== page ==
Attracting and keeping the right workers for online platforms

Lots of people have switched to working on online labour platforms in the past couple of years, and they are likely to become more important as platforms become more advanced. They have an important role in developing and training AI, and there are several different types. Each kind suits a different type of worker – So can online labour platforms make themselves more effective at attracting and keeping the kind of workers they need? Assistant Professor Dr Olga Slivko of Rotterdam School of Management, Erasmus University (RSM) studied some of the factors influencing people using microtasking platforms to earn their living. The paper, Unemployment and Online Labor - Evidence from Microtasking will be published in MIS Quarterly.

Microtasks are small, well-defined jobs such as video screening, transcription, or picture matching, the kind of tasks that are useful for preparing training data for artificial intelligence (AI) and machine learning applications. They can be performed online and require only basic quantitative or reading skills. But during the period of the study – 2011-2015 – microtasking platforms didn’t see the same increase in participation alongside increasing unemployment rates compared to other online labour platforms.


A quick way out of unemployment?

Microtasking appeared to be most popular in areas where there was higher unemployment and more low-skilled workers, but still, the retention rate for workers was lower than might be expected.

Dr Olga Slivko’s co researchers were Dr Ulrich Laitenberger of Institut Polytechnique de Paris, Steffen Viete of KfW, Dr Michael Kummer of University of East Anglia, Dr Kathrin Borchert of the University of Würzburg, and Prof. Matthias Hirth of the Technischen Universität Ilmenau.

They wanted to understand how unemployment makes people choose microtasking so platform managers could improve their infrastructure and address economic challenges more effectively. The ultimate aim is for microtasking firms to be able to provide more value to their AI clients.

The researchers analysed participation on microtasking platforms compared to unemployment rates from the period 2011 to 2015 using internal platform data from a large US-based online labour market (OLM), and compared it to unemployment  data from the US Bureau of Labor Statistics.

They found that higher unemployment causes more people to join the platform and complete tasks, but the rate of increase was only half that which had been documented for platforms requiring high-skilled freelancers.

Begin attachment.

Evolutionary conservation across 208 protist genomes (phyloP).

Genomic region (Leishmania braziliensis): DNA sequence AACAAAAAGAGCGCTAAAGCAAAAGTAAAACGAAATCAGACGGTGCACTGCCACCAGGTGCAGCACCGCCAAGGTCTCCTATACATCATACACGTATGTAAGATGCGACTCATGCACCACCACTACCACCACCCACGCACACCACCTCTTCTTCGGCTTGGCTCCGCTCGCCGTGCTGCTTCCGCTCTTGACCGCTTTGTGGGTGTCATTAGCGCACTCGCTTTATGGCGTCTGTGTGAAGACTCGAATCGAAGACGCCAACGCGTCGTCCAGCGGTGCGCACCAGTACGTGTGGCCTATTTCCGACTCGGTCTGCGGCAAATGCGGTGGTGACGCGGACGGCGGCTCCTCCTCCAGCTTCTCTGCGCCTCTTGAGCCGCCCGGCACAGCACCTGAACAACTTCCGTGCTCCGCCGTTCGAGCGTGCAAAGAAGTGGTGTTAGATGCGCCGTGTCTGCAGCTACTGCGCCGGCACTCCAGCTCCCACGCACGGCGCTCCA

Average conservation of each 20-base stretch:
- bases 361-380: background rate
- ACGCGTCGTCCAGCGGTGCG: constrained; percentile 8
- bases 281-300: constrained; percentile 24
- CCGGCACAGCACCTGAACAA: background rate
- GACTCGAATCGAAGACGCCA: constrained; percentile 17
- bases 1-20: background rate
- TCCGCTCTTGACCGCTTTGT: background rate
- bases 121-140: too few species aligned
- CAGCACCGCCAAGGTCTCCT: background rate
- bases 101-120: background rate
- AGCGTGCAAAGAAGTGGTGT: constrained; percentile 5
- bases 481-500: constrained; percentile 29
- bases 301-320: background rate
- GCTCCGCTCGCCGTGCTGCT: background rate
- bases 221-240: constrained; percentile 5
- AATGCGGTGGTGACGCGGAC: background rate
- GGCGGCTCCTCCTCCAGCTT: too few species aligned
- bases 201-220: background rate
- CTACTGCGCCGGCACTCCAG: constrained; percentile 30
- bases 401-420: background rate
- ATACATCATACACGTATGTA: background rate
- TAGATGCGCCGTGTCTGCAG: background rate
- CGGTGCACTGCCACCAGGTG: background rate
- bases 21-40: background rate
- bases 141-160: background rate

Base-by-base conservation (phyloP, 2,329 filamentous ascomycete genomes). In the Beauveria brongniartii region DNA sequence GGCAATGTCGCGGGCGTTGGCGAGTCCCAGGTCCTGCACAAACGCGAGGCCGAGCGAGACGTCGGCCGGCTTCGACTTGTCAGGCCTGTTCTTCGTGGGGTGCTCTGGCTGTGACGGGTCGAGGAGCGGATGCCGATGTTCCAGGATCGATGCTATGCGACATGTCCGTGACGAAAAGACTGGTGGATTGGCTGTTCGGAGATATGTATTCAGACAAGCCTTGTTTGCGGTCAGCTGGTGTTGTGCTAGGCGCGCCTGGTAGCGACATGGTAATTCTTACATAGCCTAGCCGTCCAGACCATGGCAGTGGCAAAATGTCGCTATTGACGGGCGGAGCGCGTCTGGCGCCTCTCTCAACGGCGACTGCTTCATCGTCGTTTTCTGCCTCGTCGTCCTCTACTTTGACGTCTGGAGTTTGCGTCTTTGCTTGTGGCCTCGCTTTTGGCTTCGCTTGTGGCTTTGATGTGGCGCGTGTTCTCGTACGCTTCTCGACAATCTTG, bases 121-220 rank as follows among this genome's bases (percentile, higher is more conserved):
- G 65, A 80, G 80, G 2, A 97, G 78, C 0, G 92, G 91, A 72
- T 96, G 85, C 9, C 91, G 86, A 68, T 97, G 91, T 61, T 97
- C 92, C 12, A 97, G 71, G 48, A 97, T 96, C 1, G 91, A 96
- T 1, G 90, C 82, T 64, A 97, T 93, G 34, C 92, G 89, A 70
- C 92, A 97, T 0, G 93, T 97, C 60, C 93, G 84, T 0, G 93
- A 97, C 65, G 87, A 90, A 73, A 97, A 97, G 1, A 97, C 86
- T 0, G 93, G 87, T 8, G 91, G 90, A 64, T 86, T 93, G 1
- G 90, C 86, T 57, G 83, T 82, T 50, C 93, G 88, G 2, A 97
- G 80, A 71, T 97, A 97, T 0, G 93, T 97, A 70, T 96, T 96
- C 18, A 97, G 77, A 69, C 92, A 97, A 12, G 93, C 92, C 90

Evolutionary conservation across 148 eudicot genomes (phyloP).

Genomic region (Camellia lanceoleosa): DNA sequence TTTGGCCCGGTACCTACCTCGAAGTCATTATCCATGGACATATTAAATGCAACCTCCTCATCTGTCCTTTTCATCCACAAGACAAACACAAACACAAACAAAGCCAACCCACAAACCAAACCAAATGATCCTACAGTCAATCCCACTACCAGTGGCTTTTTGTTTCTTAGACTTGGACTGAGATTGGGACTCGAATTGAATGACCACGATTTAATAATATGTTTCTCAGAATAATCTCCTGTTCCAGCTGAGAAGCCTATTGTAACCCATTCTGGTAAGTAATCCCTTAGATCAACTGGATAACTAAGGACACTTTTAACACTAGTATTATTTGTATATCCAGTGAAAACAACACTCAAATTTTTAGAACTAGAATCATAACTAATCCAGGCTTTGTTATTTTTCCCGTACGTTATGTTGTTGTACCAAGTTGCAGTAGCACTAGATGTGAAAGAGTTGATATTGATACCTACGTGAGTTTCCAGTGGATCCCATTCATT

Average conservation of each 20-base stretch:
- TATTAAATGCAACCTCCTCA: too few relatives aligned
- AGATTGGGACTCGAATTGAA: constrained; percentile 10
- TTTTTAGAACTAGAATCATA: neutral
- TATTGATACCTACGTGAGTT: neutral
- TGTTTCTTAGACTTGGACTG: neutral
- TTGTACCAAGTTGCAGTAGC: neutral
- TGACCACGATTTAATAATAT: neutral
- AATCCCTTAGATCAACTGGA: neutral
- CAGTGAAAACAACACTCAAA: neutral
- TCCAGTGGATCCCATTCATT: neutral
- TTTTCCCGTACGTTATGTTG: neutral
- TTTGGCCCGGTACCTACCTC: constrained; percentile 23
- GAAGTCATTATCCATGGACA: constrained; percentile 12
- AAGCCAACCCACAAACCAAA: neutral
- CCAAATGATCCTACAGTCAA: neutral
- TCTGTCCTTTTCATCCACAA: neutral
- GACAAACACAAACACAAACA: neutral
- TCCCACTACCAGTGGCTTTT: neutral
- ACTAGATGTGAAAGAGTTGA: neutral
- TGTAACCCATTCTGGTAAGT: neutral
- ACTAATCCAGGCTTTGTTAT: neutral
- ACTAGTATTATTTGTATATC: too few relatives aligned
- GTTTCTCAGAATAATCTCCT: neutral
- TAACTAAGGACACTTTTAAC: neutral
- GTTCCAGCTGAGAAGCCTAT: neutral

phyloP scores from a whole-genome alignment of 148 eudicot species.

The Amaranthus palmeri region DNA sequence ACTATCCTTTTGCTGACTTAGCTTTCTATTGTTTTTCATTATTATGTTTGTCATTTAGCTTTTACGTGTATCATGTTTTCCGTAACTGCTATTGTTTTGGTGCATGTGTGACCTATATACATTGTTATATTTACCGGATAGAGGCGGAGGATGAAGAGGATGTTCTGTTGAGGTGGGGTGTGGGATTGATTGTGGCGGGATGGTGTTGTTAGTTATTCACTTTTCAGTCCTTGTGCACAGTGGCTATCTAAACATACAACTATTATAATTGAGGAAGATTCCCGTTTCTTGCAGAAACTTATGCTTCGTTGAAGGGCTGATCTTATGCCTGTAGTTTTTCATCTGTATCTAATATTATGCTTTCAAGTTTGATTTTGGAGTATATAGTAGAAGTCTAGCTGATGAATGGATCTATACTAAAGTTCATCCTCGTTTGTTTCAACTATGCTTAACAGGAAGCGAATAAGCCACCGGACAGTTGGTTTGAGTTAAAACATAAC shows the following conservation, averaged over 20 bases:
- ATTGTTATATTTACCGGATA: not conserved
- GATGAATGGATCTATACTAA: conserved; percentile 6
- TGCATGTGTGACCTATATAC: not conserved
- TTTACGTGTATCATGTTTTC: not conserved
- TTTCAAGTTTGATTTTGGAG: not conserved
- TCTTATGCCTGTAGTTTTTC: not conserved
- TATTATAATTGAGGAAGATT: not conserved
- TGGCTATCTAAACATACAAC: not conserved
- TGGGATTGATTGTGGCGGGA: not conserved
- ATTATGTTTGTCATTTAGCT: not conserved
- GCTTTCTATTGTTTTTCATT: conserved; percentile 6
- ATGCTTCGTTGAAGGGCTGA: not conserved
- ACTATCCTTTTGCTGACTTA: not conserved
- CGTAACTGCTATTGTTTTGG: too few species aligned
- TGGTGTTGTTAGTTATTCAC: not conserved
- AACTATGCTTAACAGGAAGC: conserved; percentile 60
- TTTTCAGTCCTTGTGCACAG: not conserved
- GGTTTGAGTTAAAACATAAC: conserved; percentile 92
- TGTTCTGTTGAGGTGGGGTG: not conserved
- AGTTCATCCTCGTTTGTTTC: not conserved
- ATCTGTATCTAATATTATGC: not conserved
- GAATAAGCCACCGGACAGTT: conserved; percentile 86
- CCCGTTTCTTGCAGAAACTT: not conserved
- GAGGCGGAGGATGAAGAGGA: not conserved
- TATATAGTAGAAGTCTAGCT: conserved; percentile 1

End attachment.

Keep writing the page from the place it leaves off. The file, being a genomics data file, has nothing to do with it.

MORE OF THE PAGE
Attracting suitable workers

The increase of participation on Microworkers happened predominantly in regions with a high proportion of white people between the ages of 45-64, particularly males, and in regions with a low proportion of college graduates and more low-skilled workers, illustrating that microtasking OLM platforms could become specialised at accommodating lower-skilled workers while leaving freelance online platforms to give opportunities for more highly skilled labour.


Better strategies for growth

Dr Slivko points out the two main conclusions from the study: “First, platform stakeholders can use our insights to assess the growth of their platforms in their own current economic conditions,” she said. “Our research points out the circumstances in which OLM for microtasks can successfully attract low-skill workers. The size of the effect compared to other online freelance platforms indicates that low-skilled workers may find the microtasking online labour opportunity less attractive, or it might be that they are simply less informed about this opportunity. From this, platform operators could develop strategies for better targeting this population segment to enhance the growth of their platforms.

“Second, low retention rates suggest that workers did not find microtasking attractive enough to keep doing it over a long period. Although microtasking offers great freedom, flexibility, and open access to work, platform managers might need to pay attention to their portfolio of tasks if they want to attract more educated part-time microworkers.”


Implications for policymaking

The findings might also have implications for designing labour policies too. “Our findings suggest that OLM for microtasking can help in reducing regional mismatches between labour demand and supply – and wanting to avoid migration from regions that offer few job opportunities. Farsighted regulators could develop strategies for connecting online labour markets with more traditional forms of labour. OLM for microtasking could help in reducing interregional inequality and contribute to growth.”


Read the full research study Unemployment and Online Labor - Evidence from Microtasking here


Rotterdam School of Management, Erasmus University (RSM) is one of Europe’s top-ranked business schools. RSM provides ground-breaking research and education furthering excellence in all aspects of management and is based in the international port city of Rotterdam – a vital nexus of business, logistics and trade. RSM’s primary focus is on developing business leaders with international careers who can become a force for positive change by carrying their innovative mindset into a sustainable future. Our first-class range of bachelor, master, MBA, PhD and executive programmes encourage them to become to become critical, creative, caring and collaborative thinkers and doers. Study information and activities for future students, executives and alumni are also organised from the RSM office in Chengdu, China.

For more information about RSM or this article, please contact Danielle Baan, Media Officer for RSM, via +31 10 408 2028 or

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